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DAC 2013: IP news in advance of Austin

Thursday, May 30th, 2013

 

** IPextreme announced it will collaborate with its Constellations program members and other key players in the semiconductor IP ecosystem to host the Stars of IP Party on June 4th, an event coinciding with DAC 2013 in Austin, Texas. The company says Stars of IP celebrates “all things semiconductor IP” and seeks to build relationships among IP provider companies and customers, thereby strengthening the ecosystem. Co-hosting with IPextreme are Atrenta, CAST, Certus Semiconductor, Recore Systems, Sonics, Synopsys, and True Circuits.

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IP @ DAC: a session a day keeps the doctor away

Thursday, April 4th, 2013

 

Despite grumbling to the contrary, even some that I myself put forth in a blog earlier this year, there will indeed be a daily dose of IP information doled out at DAC in Austin in June. If you’re interested in IP, DAC 2013 actually promises to be quite informative. You can arrange your schedule so as to attend a single significant session each day devoted to various aspects of IP with all of its promise and particulars.

Here’s your DAC planning guide …

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ARM & SNPS: implementing big.LITTLE

Thursday, March 21st, 2013

 

If you thought about going to the Synopsys Users Group meeting next week in Silicon Valley, there’s at least one topic that would make it worth your time: This week ARM and Synopsys announced “optimized 28-nm Synopsys Reference Implementations for ARM Cortex-A15 MPCore and Cortex-A7 MPCore processor clusters, as well as the CoreLink CCI-400 cache-coherent interconnect.”

The reference implementations are currently available, and include “scripts, floorplan, constraints and documentation” – scripts that are built on Synopsys’ tool Reference Methodologies and are optimized for high-performance cores. Clearly attending SNUG would clarify what you need to know to use all of this, but first apparently you need to understand ARM’s big.LITTLE processing. Which is what?

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M&A: CDNS + Tensilica = win/win

Tuesday, March 12th, 2013

 

As the trading day in New York draws to a close, it would appear that some analysts are correct; the market’s not too pleased about yesterday’s announcement that Cadence is acquiring Tensilica. Shares of CDNS are trading down well over 3% today. But you know, the market’s stupid. They understand zip zero nada about EDA or IP, and really why should they?

After all, EDA and IP providers make the black magic that they do look so easy. And, they’re constantly telling people that what they do isn’t rocket science. But it is! The EDA vendors make the tools that IP vendors use to create their products, and designers use to integrate said IP into the larger designs. It’s called an eco-system and it is rocket science.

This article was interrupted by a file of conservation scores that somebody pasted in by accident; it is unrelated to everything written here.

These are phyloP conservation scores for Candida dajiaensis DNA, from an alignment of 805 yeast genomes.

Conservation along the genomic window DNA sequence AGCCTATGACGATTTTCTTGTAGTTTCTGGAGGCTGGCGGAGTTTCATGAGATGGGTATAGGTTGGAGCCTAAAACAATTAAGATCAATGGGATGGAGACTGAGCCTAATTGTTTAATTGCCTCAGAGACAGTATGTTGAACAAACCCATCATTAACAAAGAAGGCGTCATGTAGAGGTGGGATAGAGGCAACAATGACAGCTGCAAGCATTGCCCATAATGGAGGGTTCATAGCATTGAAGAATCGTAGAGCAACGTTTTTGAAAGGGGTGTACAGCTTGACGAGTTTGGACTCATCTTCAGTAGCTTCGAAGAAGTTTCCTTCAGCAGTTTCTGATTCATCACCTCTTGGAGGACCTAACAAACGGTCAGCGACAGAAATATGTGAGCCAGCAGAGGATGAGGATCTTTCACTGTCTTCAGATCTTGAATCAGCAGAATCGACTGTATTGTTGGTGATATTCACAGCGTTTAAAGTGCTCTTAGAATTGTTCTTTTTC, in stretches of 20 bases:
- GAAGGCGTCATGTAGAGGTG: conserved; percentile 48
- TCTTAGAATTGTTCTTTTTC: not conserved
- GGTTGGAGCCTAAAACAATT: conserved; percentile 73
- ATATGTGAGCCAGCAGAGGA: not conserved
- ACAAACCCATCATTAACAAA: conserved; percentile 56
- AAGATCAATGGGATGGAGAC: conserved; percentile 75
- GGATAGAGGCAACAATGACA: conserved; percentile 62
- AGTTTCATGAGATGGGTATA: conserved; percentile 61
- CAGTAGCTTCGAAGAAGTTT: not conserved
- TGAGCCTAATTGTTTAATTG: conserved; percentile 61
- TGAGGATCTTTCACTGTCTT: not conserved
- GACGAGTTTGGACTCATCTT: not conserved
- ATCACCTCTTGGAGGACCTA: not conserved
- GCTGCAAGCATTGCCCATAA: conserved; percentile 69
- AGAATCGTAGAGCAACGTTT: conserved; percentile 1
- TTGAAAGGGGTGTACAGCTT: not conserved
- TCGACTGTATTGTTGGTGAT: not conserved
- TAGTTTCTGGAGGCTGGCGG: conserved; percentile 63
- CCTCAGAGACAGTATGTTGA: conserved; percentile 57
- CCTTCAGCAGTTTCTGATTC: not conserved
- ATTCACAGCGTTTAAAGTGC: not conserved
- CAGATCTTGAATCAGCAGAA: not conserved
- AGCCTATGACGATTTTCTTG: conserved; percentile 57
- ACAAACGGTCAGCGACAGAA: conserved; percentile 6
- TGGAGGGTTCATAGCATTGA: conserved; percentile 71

It’s also on the level of brain surgery, quantum physics, and a bunch of other esoteric science and engineering disciplines that require a lot of education and and a lot of OJT, and even then is really hard to do. How many traders on Wall Street, or the analysts who track it all, really understand what EDA and/or IP are all about? Exactly!

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EDAC CEO Panel: Does ARM control the conversation?

Thursday, February 28th, 2013

 

If you’re free on the evening of Thursday, March 14th, you should plan on attending EDAC’s annual CEO Forecast Panel. It promises to be full of executive content, albeit perhaps a bit light on forecast content, but oh well. That’s the nature of life in the Publicly Traded Fast Lane these days.

Along with the CEOs of Mentor Graphics, Cadence, Synopsys, and Nimbic, the president of ARM will also be on stage, Simon Segars. Segars is no stranger to public speaking. You can hear his recent ARM TechCon 2012 keynote here. But it’s not what Segars will say on stage at the DoubleTree Hotel in San Jose on March 14th that matters. It’s his body language, and you’ll only be able to read that if you’re in the room.

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Using SIP: How they know what they know

Thursday, February 14th, 2013

 

After the euphoniously monikered IP provider, Uniquify, announced several weeks ago that the more whimsically monikered organization, Pixelworks, is using Uniquify’s DDR memory controller subsystem IP for multiple distinct processors that Pixelworks is, in turn, providing to TV makers who make 4Kx2K ultra high-def systems, one question still remained: How did Pixelworks know to use Uniquify’s offering?

According to a January 2013 article in IEEE Spectrum, knowing what IP to use in a project here in the 21st century is fairly easy knowledge to come by. I don’t know what planet the author of the op-ed piece, “Other People’s Knowledge”, lives on but it doesn’t seem to be the one that I hear about from the folks who make or buy third-party IP.

In fact, those people seem to indicate that knowing what IP to use in a particular project continues to be far more art than science. In particular, because until a system, or sub-system, is fully defined, modeled and simulated – let alone, manufactured and deployed in the field – one can never really know how a piece of IP is going to work in the environment into which it’s been placed.